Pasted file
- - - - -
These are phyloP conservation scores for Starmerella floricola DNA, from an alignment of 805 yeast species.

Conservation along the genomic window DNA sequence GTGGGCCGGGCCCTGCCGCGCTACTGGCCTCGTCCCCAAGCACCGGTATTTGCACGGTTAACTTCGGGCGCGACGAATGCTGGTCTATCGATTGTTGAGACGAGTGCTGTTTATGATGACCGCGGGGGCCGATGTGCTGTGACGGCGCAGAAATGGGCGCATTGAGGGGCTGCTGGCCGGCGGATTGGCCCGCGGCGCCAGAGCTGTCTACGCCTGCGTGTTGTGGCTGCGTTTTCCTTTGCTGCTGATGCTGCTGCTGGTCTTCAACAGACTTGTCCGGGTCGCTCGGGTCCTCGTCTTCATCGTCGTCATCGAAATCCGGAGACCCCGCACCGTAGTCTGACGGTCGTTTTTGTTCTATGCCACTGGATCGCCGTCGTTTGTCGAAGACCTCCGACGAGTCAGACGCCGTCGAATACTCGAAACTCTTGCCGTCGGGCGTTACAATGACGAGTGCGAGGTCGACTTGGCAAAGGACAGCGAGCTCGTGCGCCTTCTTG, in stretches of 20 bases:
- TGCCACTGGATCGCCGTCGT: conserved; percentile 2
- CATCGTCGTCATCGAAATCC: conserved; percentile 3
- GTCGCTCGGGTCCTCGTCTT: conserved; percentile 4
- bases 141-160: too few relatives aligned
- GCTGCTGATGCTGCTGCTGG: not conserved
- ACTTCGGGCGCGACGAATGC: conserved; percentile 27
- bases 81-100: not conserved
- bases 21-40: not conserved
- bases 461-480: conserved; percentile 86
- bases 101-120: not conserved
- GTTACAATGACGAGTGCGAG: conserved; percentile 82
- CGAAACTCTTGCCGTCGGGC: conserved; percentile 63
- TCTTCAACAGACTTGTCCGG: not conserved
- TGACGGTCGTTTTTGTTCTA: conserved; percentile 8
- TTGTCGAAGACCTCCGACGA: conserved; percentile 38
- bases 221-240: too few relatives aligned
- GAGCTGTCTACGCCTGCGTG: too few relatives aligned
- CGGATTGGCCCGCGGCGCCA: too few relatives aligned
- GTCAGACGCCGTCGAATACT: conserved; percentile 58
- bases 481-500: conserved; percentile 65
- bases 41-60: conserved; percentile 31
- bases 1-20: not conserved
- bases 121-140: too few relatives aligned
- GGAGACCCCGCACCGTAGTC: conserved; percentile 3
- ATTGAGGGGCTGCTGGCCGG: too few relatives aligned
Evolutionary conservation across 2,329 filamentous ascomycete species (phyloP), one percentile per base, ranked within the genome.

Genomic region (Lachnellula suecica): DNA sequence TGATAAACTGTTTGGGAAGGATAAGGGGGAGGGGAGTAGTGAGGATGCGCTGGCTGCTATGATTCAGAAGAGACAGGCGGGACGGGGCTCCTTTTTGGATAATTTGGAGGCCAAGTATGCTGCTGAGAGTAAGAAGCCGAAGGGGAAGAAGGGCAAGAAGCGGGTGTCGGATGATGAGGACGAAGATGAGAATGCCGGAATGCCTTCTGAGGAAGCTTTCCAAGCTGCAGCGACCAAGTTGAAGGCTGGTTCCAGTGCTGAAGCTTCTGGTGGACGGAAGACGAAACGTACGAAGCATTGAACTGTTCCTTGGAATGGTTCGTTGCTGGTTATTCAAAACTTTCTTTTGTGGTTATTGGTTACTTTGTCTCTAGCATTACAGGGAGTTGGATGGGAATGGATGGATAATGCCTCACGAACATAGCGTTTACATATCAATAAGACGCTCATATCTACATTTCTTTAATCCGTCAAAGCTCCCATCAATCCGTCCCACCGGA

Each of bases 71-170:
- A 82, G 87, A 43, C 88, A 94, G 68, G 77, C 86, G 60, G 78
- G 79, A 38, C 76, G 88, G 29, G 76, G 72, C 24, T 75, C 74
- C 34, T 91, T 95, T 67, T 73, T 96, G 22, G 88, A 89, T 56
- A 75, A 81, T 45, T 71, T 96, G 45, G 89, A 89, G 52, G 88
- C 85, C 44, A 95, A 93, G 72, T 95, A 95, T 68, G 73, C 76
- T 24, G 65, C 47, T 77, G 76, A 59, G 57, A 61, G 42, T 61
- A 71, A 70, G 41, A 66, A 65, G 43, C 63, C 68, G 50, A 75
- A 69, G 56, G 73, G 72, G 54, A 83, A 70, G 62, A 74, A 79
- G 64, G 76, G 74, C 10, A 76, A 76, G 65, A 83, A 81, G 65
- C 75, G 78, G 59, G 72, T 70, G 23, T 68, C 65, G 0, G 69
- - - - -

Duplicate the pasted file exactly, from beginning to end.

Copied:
These are phyloP conservation scores for Starmerella floricola DNA, from an alignment of 805 yeast species.

Conservation along the genomic window DNA sequence GTGGGCCGGGCCCTGCCGCGCTACTGGCCTCGTCCCCAAGCACCGGTATTTGCACGGTTAACTTCGGGCGCGACGAATGCTGGTCTATCGATTGTTGAGACGAGTGCTGTTTATGATGACCGCGGGGGCCGATGTGCTGTGACGGCGCAGAAATGGGCGCATTGAGGGGCTGCTGGCCGGCGGATTGGCCCGCGGCGCCAGAGCTGTCTACGCCTGCGTGTTGTGGCTGCGTTTTCCTTTGCTGCTGATGCTGCTGCTGGTCTTCAACAGACTTGTCCGGGTCGCTCGGGTCCTCGTCTTCATCGTCGTCATCGAAATCCGGAGACCCCGCACCGTAGTCTGACGGTCGTTTTTGTTCTATGCCACTGGATCGCCGTCGTTTGTCGAAGACCTCCGACGAGTCAGACGCCGTCGAATACTCGAAACTCTTGCCGTCGGGCGTTACAATGACGAGTGCGAGGTCGACTTGGCAAAGGACAGCGAGCTCGTGCGCCTTCTTG, in stretches of 20 bases:
- TGCCACTGGATCGCCGTCGT: conserved; percentile 2
- CATCGTCGTCATCGAAATCC: conserved; percentile 3
- GTCGCTCGGGTCCTCGTCTT: conserved; percentile 4
- bases 141-160: too few relatives aligned
- GCTGCTGATGCTGCTGCTGG: not conserved
- ACTTCGGGCGCGACGAATGC: conserved; percentile 27
- bases 81-100: not conserved
- bases 21-40: not conserved
- bases 461-480: conserved; percentile 86
- bases 101-120: not conserved
- GTTACAATGACGAGTGCGAG: conserved; percentile 82
- CGAAACTCTTGCCGTCGGGC: conserved; percentile 63
- TCTTCAACAGACTTGTCCGG: not conserved
- TGACGGTCGTTTTTGTTCTA: conserved; percentile 8
- TTGTCGAAGACCTCCGACGA: conserved; percentile 38
- bases 221-240: too few relatives aligned
- GAGCTGTCTACGCCTGCGTG: too few relatives aligned
- CGGATTGGCCCGCGGCGCCA: too few relatives aligned
- GTCAGACGCCGTCGAATACT: conserved; percentile 58
- bases 481-500: conserved; percentile 65
- bases 41-60: conserved; percentile 31
- bases 1-20: not conserved
- bases 121-140: too few relatives aligned
- GGAGACCCCGCACCGTAGTC: conserved; percentile 3
- ATTGAGGGGCTGCTGGCCGG: too few relatives aligned
Evolutionary conservation across 2,329 filamentous ascomycete species (phyloP), one percentile per base, ranked within the genome.

Genomic region (Lachnellula suecica): DNA sequence TGATAAACTGTTTGGGAAGGATAAGGGGGAGGGGAGTAGTGAGGATGCGCTGGCTGCTATGATTCAGAAGAGACAGGCGGGACGGGGCTCCTTTTTGGATAATTTGGAGGCCAAGTATGCTGCTGAGAGTAAGAAGCCGAAGGGGAAGAAGGGCAAGAAGCGGGTGTCGGATGATGAGGACGAAGATGAGAATGCCGGAATGCCTTCTGAGGAAGCTTTCCAAGCTGCAGCGACCAAGTTGAAGGCTGGTTCCAGTGCTGAAGCTTCTGGTGGACGGAAGACGAAACGTACGAAGCATTGAACTGTTCCTTGGAATGGTTCGTTGCTGGTTATTCAAAACTTTCTTTTGTGGTTATTGGTTACTTTGTCTCTAGCATTACAGGGAGTTGGATGGGAATGGATGGATAATGCCTCACGAACATAGCGTTTACATATCAATAAGACGCTCATATCTACATTTCTTTAATCCGTCAAAGCTCCCATCAATCCGTCCCACCGGA

Each of bases 71-170:
- A 82, G 87, A 43, C 88, A 94, G 68, G 77, C 86, G 60, G 78
- G 79, A 38, C 76, G 88, G 29, G 76, G 72, C 24, T 75, C 74
- C 34, T 91, T 95, T 67, T 73, T 96, G 22, G 88, A 89, T 56
- A 75, A 81, T 45, T 71, T 96, G 45, G 89, A 89, G 52, G 88
- C 85, C 44, A 95, A 93, G 72, T 95, A 95, T 68, G 73, C 76
- T 24, G 65, C 47, T 77, G 76, A 59, G 57, A 61, G 42, T 61
- A 71, A 70, G 41, A 66, A 65, G 43, C 63, C 68, G 50, A 75
- A 69, G 56, G 73, G 72, G 54, A 83, A 70, G 62, A 74, A 79
- G 64, G 76, G 74, C 10, A 76, A 76, G 65, A 83, A 81, G 65
- C 75, G 78, G 59, G 72, T 70, G 23, T 68, C 65, G 0, G 69